Hawaiian Historical Society, undated press release (Courtesy
of Steven Fredrick Collection)
HAWAIIAN HISTORICAL SOCIETY LECTURE PROGRAM
The Real Life Charlie Chan presented by Nanette Napoleon and Officer Eddie Croom.
DATE: Thursday, April 26, 2007.
University of Hawai'i, KamakakŁokalani Center for Hawaiian
Studies, Auditorium, 2645 Dole Street, Honolulu.
TIME: 7:30 p.m.
Society's annual business meeting will precede the lecture)
This program will feature
a 20-minute video documentary titled, "The
Real Charlie Chan." It is part of a 4-movie DVD set of newly mastered
Charlie Chan movies released by 20th Century Fox in the summer of 2006.
free-lance researcher, Nanette Napoleon, was hired by 20th
Century Fox to collect information about Apana from local archival
resources and is one of those interviewed in the piece.
Officer Eddie Croom, curator of the Honolulu Police Department
Museum, is also featured in the video. After the showing of the featurette, both Napoleon and Croom will talk more about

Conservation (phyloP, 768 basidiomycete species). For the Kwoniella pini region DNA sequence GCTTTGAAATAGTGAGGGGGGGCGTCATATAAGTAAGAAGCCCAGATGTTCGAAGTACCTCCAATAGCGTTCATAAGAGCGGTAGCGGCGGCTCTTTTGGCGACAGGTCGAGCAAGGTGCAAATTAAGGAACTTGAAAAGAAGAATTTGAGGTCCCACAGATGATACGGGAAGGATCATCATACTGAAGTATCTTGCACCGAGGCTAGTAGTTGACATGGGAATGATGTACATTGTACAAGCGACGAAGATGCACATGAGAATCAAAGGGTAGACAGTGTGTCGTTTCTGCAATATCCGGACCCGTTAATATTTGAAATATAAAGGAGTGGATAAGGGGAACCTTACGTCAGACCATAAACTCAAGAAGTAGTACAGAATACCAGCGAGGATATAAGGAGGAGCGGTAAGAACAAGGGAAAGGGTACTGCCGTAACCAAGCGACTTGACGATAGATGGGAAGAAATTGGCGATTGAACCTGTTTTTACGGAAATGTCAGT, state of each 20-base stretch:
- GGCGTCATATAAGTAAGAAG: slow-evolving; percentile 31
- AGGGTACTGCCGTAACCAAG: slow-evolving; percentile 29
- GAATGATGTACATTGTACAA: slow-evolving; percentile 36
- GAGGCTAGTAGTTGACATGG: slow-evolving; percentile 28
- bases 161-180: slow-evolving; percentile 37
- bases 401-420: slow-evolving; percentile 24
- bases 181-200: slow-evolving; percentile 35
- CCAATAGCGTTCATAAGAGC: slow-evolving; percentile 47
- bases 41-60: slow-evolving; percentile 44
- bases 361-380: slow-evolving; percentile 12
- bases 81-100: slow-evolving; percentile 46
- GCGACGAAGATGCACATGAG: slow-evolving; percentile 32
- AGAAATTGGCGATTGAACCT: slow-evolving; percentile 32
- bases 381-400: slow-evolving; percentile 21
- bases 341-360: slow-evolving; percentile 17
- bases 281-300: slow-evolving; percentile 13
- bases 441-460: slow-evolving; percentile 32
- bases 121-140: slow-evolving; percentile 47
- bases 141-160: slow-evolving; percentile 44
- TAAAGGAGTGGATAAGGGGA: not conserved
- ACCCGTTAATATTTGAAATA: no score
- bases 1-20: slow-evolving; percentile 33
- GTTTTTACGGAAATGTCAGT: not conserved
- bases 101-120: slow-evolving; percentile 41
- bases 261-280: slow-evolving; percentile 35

Chang Apana's life and times.
In 1920, Earl Derr Biggers, a Boston mystery writer, was vacationing in WaikÔkÔ at Gray's By-the-Sea. He contemplated setting the scene of a future
novel in tropical Honolulu. Four years later, while looking
through Honolulu newspapers for story ideas, he found several
articles about a Honolulu Police Department detective named Chang Apana. Napoleon will also talk about Biggers, Charlie
Chan novels and movies, and the wide variety of Charlie Chan spin-offs.
Chang Apana was frequently in the news because
of his sensational
arrests and unorthodox style of crime fighting. Rather than carry a gun, Apana only carried his
signature bull whip, which he used
frequently and with great skill.
Immediately, Biggers hit on the idea of a good-guy
for a mystery story set in Honolulu.
The novel was House Without a Key. It became an instant success and spawned five more books and 48 movies based on the activities
of the main character, Detective Charlie Chan of the Honolulu Police Department.
Meanwhile, Chang Apana's real life
police exploits earned him much
praise within the police department and community at large. When he died in 1933,
his funeral procession rivaled many of the grand ali'i processions of the era.